The Asia Pacific Regional Internet Governance Forum (APrIGF), hosted by auDA, was held in Brisbane from 29-31 August 2023. Three other key events – Australia’s national IGF (NetThing), the Pacific IGF (PACIGF) and the Asia Pacific regional Youth IGF (yIGF) – also took place alongside the APrIGF.
National and regional IGF initiatives are important as they support multi-stakeholder discussion and enable diverse perspectives to be shared. Participation is open to all stakeholders – industry, government, academia, civil society and individual users – on an equal footing and the outcomes help inform, and sometimes influence, internet governance policy and decision-making. These forums also support national and regional contributions to the global Internet Governance Forum (IGF), which is convened by the United Nations. This year’s global IGF will take place in October, in Kyoto, Japan.
Organised as hybrid events, people from the Asia Pacific were able to attend without the need for travel. More than 250 in-person and 1,000 virtual attendees from 68 countries participated in the forums. The discussions were vibrant and passionate, both online and offline; within and outside sessions. Co-locating the forums also provided a unique opportunity for cross pollination of diverse views incorporating Asia Pacific, Pacific, Australian and intergenerational perspectives.
Common themes across each forum considered challenges related to Artificial Intelligence (AI), data governance, cyber security, content moderation and its implications for human rights, digital inclusion, digital rights and democracy, connectivity, digital sustainability, skills and resourcing shortages.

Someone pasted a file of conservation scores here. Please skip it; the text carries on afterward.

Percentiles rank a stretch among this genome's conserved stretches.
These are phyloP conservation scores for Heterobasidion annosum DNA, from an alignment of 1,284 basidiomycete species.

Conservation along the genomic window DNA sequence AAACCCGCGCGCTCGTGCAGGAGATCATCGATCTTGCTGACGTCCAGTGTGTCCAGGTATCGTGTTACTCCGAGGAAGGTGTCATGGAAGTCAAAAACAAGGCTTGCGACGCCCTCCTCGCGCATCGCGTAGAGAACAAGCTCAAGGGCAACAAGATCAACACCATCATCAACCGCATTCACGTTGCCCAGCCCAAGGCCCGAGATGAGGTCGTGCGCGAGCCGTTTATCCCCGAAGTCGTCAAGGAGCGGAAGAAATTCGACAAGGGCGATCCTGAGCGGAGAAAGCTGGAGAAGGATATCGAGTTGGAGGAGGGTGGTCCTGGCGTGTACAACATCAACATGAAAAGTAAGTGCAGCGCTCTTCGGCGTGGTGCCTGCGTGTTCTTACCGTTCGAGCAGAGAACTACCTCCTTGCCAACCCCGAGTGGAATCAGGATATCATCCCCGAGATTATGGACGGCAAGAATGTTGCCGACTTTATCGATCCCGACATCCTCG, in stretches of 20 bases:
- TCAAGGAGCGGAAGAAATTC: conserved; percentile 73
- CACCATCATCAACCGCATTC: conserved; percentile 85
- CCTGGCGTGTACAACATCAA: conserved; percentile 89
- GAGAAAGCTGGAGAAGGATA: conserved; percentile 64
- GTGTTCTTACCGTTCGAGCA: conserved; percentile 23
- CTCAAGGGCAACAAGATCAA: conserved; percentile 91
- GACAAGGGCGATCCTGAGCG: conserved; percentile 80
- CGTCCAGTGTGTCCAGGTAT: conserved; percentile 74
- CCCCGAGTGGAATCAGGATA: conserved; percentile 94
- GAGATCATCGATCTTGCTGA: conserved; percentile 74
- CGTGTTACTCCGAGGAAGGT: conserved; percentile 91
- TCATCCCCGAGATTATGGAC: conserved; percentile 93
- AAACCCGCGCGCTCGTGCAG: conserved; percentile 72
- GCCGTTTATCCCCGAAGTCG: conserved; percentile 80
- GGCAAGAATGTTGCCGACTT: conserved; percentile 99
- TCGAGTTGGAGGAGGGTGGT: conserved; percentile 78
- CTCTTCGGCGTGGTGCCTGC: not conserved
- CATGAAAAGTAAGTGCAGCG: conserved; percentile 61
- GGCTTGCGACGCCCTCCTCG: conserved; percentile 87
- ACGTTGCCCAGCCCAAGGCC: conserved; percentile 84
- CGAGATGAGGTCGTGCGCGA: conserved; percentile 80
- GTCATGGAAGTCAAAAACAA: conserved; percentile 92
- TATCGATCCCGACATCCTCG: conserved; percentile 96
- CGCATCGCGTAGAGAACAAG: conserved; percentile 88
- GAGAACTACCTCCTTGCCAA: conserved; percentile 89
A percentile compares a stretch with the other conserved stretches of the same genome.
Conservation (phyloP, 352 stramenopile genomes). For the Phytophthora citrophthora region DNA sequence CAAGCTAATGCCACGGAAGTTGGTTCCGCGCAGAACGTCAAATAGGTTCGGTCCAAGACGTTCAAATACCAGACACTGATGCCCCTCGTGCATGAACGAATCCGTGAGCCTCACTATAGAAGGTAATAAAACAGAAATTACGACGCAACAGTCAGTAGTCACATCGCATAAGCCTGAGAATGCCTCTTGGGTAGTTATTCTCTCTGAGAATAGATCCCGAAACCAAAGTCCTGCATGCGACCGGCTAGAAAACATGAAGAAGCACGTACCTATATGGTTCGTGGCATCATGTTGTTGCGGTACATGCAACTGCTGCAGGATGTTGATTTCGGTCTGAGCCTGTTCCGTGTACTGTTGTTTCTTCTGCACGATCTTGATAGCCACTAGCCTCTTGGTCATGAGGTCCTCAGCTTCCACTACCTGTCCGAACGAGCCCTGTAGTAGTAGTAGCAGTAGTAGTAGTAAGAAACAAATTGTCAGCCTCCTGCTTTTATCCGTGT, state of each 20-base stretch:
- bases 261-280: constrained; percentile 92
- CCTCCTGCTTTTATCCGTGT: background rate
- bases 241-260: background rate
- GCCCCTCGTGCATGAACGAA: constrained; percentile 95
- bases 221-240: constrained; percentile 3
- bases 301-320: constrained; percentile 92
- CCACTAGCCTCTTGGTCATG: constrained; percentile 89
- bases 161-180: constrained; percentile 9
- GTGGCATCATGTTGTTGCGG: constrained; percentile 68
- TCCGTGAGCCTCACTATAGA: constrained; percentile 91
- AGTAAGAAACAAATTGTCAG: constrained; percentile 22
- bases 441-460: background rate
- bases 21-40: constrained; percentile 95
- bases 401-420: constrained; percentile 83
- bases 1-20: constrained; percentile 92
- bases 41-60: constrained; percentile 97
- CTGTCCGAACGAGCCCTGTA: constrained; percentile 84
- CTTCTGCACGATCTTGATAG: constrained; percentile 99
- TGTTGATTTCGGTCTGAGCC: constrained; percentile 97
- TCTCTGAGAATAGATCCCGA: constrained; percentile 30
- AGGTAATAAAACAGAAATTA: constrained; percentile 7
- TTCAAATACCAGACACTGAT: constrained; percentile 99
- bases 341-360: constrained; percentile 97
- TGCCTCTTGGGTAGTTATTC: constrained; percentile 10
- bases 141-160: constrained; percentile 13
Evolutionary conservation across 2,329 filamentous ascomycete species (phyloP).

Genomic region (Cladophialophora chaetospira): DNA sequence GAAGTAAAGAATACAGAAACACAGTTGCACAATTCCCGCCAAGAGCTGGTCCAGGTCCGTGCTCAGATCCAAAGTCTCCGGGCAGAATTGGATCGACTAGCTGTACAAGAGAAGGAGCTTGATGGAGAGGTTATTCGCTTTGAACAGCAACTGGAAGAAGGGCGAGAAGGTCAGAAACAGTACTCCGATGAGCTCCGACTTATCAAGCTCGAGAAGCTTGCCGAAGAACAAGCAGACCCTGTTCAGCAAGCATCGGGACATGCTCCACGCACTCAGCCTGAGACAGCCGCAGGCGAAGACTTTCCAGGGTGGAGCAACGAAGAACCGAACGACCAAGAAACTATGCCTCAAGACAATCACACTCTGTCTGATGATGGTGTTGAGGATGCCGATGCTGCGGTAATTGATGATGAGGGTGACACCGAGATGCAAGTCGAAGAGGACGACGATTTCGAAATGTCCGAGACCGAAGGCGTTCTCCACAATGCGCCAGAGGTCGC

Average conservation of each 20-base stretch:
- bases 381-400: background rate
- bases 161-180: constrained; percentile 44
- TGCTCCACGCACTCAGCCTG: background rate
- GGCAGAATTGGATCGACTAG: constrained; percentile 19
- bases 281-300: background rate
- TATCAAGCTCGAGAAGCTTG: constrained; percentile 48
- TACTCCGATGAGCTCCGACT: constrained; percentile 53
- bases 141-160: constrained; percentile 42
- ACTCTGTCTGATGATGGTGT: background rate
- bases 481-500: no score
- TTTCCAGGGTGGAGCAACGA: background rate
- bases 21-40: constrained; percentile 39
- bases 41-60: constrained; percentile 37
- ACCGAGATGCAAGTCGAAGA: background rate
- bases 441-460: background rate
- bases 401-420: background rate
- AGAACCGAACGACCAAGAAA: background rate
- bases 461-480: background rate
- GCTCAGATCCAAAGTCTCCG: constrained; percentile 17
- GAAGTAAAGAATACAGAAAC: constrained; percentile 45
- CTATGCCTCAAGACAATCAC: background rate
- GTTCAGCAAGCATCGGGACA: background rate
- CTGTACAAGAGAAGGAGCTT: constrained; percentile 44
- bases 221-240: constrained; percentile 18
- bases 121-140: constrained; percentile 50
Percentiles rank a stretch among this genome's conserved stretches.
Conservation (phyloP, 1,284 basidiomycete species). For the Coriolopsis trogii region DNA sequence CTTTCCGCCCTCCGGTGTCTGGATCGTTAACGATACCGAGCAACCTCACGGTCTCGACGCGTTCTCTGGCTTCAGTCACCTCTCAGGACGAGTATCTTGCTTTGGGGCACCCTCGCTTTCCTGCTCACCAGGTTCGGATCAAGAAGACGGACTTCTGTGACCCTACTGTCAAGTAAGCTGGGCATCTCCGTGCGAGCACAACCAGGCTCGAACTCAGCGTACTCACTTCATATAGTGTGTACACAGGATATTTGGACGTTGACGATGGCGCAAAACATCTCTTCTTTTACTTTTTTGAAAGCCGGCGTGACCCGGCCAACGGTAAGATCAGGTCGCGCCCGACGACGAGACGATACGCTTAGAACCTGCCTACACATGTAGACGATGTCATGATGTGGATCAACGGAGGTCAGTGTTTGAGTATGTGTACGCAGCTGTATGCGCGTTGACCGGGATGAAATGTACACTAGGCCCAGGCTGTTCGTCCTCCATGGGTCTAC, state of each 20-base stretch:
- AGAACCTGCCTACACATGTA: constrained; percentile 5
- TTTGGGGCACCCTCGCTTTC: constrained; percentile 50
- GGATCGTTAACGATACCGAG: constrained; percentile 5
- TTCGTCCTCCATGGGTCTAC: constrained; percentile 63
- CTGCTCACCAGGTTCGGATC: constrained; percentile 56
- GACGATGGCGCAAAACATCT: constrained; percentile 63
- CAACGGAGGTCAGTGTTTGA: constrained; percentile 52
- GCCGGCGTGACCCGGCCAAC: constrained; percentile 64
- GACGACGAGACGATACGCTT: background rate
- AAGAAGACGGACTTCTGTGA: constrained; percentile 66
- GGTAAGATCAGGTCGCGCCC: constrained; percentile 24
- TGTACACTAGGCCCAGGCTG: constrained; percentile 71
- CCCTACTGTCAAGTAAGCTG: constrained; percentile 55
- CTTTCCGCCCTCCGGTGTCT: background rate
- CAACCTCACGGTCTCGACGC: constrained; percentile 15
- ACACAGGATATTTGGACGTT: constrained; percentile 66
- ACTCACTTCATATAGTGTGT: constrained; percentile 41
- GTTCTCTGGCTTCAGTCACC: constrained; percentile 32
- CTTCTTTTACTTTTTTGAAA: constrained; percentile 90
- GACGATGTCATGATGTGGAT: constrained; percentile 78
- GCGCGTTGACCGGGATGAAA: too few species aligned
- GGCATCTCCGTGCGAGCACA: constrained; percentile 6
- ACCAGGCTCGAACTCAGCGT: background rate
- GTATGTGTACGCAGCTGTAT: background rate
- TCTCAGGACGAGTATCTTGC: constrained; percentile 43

Discussions also placed value on the multi-stakeholder model of engagement. Specific sessions considered the need to ‘amplify’ multi-stakeholder voices in global, United Nations-led cyber and internet governance processes, and how this could be further encouraged, especially given upcoming global processes, including the Global Digital Compact (GDC).
The snapshots below provide some examples of what was covered, illustrating the diversity of discussions:
- Internet governance – what is in scope? Does internet governance refer to technical internet infrastructure or content related matters, or both? In today’s digital world, the lines between technical and content layers are blurred with both domains informing and affecting each other.
- Internationalised Domain Names (IDNs) – Progress and challenges of IDN rollouts, the capacity for inclusivity and the untapped opportunity given the linguistic and cultural diversity of the Asia Pacific region.
- Data security – Internet-connected smart devices capture and collect a wealth of biometric data but we cannot reset our biometric features (e.g. fingerprint) once our identity is stolen. How can we protect ourselves better from data surveillance and identity fraud online?
- Content moderation online – The tensions between content moderation policies versus democratic values were discussed. This included concerns that content moderation could be a tool to stifle divergent voices, the capacity for emerging technologies (e.g.: facial recognition and AI) to supress information flows.
- Digital skills shortages – How we can build technology to suit the varying skills and needs of users, rather than focussing on ‘upskilling’ or compelling users to adapt.
- Digital inclusivity – “Nothing about us, without us” – highlighting the need for those most impacted to be at the decision-making table, whether this be vulnerable and marginalised people within society or donor driven capacity building initiatives.
- Digital transformation and the preservation of cultural and indigenous knowledge – Are current methods (e.g. IP rights and copyright) adequate?
- Digital technology sustainability – The importance of awareness highlighted through a toolkit to guide understanding of the ‘global journey’ of a smartphone.
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